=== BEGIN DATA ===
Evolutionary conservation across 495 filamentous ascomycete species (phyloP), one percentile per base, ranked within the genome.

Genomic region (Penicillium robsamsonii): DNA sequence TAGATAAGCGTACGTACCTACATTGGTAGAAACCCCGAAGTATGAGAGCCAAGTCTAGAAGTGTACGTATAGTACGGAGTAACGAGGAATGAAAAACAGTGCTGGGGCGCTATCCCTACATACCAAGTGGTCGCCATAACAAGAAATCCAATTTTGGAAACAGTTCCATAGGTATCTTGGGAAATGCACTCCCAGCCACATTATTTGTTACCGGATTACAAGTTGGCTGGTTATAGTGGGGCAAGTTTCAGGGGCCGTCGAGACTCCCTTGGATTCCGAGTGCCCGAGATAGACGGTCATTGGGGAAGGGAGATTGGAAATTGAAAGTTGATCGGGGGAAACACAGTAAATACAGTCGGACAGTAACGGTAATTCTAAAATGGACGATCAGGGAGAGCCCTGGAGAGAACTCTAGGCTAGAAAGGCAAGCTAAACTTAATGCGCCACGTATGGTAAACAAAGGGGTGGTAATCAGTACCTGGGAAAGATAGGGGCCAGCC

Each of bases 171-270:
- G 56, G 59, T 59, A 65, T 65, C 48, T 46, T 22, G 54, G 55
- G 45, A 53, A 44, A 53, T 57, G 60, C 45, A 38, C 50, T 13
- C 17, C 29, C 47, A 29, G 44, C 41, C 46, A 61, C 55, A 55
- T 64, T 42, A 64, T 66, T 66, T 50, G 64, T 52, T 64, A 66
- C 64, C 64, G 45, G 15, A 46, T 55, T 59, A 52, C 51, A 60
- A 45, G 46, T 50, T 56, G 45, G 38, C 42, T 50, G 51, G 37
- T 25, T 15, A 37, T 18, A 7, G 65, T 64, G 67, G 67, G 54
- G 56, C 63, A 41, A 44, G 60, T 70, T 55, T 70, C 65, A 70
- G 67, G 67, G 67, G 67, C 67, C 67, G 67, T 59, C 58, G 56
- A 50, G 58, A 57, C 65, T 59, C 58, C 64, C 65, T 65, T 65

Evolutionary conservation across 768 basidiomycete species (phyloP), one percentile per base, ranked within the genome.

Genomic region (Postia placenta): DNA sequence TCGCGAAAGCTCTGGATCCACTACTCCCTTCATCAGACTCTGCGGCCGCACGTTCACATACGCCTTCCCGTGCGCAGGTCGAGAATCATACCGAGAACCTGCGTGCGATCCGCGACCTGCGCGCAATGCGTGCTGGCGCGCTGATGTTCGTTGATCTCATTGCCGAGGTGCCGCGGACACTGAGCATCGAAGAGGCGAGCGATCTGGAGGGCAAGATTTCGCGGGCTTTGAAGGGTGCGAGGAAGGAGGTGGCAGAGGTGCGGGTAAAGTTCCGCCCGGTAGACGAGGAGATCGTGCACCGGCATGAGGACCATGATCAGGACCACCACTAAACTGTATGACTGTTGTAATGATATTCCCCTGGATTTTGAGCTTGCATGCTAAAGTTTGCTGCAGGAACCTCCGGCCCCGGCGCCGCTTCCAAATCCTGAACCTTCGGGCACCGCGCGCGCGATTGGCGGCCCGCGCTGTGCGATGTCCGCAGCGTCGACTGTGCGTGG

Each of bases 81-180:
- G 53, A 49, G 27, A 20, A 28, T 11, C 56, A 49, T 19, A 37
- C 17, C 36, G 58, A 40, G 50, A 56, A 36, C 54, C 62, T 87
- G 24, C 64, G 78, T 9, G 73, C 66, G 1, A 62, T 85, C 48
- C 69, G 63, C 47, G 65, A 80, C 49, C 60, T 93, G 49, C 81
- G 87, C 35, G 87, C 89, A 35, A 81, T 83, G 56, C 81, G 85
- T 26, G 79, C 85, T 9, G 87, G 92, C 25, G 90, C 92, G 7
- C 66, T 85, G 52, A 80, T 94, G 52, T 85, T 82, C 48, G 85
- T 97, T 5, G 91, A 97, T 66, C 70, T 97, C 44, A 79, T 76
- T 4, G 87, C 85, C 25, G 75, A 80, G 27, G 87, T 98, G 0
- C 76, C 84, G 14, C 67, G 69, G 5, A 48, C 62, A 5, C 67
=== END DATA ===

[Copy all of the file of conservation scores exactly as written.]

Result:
Evolutionary conservation across 495 filamentous ascomycete species (phyloP), one percentile per base, ranked within the genome.

Genomic region (Penicillium robsamsonii): DNA sequence TAGATAAGCGTACGTACCTACATTGGTAGAAACCCCGAAGTATGAGAGCCAAGTCTAGAAGTGTACGTATAGTACGGAGTAACGAGGAATGAAAAACAGTGCTGGGGCGCTATCCCTACATACCAAGTGGTCGCCATAACAAGAAATCCAATTTTGGAAACAGTTCCATAGGTATCTTGGGAAATGCACTCCCAGCCACATTATTTGTTACCGGATTACAAGTTGGCTGGTTATAGTGGGGCAAGTTTCAGGGGCCGTCGAGACTCCCTTGGATTCCGAGTGCCCGAGATAGACGGTCATTGGGGAAGGGAGATTGGAAATTGAAAGTTGATCGGGGGAAACACAGTAAATACAGTCGGACAGTAACGGTAATTCTAAAATGGACGATCAGGGAGAGCCCTGGAGAGAACTCTAGGCTAGAAAGGCAAGCTAAACTTAATGCGCCACGTATGGTAAACAAAGGGGTGGTAATCAGTACCTGGGAAAGATAGGGGCCAGCC

Each of bases 171-270:
- G 56, G 59, T 59, A 65, T 65, C 48, T 46, T 22, G 54, G 55
- G 45, A 53, A 44, A 53, T 57, G 60, C 45, A 38, C 50, T 13
- C 17, C 29, C 47, A 29, G 44, C 41, C 46, A 61, C 55, A 55
- T 64, T 42, A 64, T 66, T 66, T 50, G 64, T 52, T 64, A 66
- C 64, C 64, G 45, G 15, A 46, T 55, T 59, A 52, C 51, A 60
- A 45, G 46, T 50, T 56, G 45, G 38, C 42, T 50, G 51, G 37
- T 25, T 15, A 37, T 18, A 7, G 65, T 64, G 67, G 67, G 54
- G 56, C 63, A 41, A 44, G 60, T 70, T 55, T 70, C 65, A 70
- G 67, G 67, G 67, G 67, C 67, C 67, G 67, T 59, C 58, G 56
- A 50, G 58, A 57, C 65, T 59, C 58, C 64, C 65, T 65, T 65

Evolutionary conservation across 768 basidiomycete species (phyloP), one percentile per base, ranked within the genome.

Genomic region (Postia placenta): DNA sequence TCGCGAAAGCTCTGGATCCACTACTCCCTTCATCAGACTCTGCGGCCGCACGTTCACATACGCCTTCCCGTGCGCAGGTCGAGAATCATACCGAGAACCTGCGTGCGATCCGCGACCTGCGCGCAATGCGTGCTGGCGCGCTGATGTTCGTTGATCTCATTGCCGAGGTGCCGCGGACACTGAGCATCGAAGAGGCGAGCGATCTGGAGGGCAAGATTTCGCGGGCTTTGAAGGGTGCGAGGAAGGAGGTGGCAGAGGTGCGGGTAAAGTTCCGCCCGGTAGACGAGGAGATCGTGCACCGGCATGAGGACCATGATCAGGACCACCACTAAACTGTATGACTGTTGTAATGATATTCCCCTGGATTTTGAGCTTGCATGCTAAAGTTTGCTGCAGGAACCTCCGGCCCCGGCGCCGCTTCCAAATCCTGAACCTTCGGGCACCGCGCGCGCGATTGGCGGCCCGCGCTGTGCGATGTCCGCAGCGTCGACTGTGCGTGG

Each of bases 81-180:
- G 53, A 49, G 27, A 20, A 28, T 11, C 56, A 49, T 19, A 37
- C 17, C 36, G 58, A 40, G 50, A 56, A 36, C 54, C 62, T 87
- G 24, C 64, G 78, T 9, G 73, C 66, G 1, A 62, T 85, C 48
- C 69, G 63, C 47, G 65, A 80, C 49, C 60, T 93, G 49, C 81
- G 87, C 35, G 87, C 89, A 35, A 81, T 83, G 56, C 81, G 85
- T 26, G 79, C 85, T 9, G 87, G 92, C 25, G 90, C 92, G 7
- C 66, T 85, G 52, A 80, T 94, G 52, T 85, T 82, C 48, G 85
- T 97, T 5, G 91, A 97, T 66, C 70, T 97, C 44, A 79, T 76
- T 4, G 87, C 85, C 25, G 75, A 80, G 27, G 87, T 98, G 0
- C 76, C 84, G 14, C 67, G 69, G 5, A 48, C 62, A 5, C 67